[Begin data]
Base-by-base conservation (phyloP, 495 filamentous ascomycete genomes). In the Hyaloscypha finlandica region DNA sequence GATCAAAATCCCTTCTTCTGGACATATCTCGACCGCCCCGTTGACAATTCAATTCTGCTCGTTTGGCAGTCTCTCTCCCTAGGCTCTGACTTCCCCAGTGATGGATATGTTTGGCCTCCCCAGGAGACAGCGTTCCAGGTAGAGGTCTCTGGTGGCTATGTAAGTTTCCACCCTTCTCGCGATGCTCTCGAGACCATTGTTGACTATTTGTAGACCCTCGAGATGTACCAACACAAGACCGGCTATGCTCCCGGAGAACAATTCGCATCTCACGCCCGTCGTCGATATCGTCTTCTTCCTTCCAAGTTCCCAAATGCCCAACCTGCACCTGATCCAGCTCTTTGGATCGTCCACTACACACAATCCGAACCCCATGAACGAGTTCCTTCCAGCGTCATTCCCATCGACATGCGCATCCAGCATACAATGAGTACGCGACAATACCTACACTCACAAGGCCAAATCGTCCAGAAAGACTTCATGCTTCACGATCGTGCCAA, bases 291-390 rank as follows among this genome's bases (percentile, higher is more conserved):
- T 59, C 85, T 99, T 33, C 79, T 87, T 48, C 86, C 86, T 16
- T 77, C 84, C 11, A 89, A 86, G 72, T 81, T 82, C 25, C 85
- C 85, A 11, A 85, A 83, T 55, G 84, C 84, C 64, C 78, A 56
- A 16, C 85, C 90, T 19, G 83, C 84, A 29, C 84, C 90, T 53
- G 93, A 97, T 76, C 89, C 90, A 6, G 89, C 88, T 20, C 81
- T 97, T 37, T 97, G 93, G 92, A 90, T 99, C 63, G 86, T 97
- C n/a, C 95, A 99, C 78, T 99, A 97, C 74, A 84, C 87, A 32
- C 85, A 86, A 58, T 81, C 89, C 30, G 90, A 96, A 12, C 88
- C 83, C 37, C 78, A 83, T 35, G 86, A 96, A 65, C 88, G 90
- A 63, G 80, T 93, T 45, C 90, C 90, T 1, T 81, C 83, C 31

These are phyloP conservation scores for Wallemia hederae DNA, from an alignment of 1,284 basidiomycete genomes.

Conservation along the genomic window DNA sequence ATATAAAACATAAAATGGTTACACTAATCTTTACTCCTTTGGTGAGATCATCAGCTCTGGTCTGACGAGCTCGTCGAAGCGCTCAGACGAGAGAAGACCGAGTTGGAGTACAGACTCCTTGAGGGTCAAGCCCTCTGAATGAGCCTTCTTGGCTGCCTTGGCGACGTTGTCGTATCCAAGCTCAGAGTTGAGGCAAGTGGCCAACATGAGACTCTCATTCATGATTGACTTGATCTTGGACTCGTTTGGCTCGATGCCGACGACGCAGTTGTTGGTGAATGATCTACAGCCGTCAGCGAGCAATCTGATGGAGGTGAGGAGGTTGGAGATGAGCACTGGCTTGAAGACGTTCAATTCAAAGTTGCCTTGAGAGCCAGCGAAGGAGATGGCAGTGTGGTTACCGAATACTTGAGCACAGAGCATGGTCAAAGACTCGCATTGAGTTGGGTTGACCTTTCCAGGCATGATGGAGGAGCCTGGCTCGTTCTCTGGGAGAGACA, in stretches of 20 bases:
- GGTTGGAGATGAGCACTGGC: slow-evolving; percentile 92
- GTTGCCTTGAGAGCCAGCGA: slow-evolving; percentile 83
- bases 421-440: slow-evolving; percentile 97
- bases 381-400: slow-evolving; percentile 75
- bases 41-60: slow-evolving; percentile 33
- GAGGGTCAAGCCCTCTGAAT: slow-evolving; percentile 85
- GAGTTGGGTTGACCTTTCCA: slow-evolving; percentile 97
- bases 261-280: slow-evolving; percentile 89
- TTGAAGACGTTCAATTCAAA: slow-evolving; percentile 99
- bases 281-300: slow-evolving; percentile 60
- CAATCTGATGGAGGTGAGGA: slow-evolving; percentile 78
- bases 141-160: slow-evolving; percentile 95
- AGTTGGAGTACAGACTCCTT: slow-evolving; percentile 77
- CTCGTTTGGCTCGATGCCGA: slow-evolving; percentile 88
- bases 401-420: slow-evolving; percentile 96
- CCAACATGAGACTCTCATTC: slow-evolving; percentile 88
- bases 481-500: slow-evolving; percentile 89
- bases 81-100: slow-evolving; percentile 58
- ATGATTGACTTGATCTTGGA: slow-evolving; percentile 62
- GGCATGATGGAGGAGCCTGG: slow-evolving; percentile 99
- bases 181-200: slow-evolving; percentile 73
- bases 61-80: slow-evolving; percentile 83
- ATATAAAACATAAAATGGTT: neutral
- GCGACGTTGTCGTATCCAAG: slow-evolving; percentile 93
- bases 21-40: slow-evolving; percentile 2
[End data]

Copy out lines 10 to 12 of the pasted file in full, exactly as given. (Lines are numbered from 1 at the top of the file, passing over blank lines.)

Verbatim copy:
- C 83, C 37, C 78, A 83, T 35, G 86, A 96, A 65, C 88, G 90
- A 63, G 80, T 93, T 45, C 90, C 90, T 1, T 81, C 83, C 31

These are phyloP conservation scores for Wallemia hederae DNA, from an alignment of 1,284 basidiomycete genomes.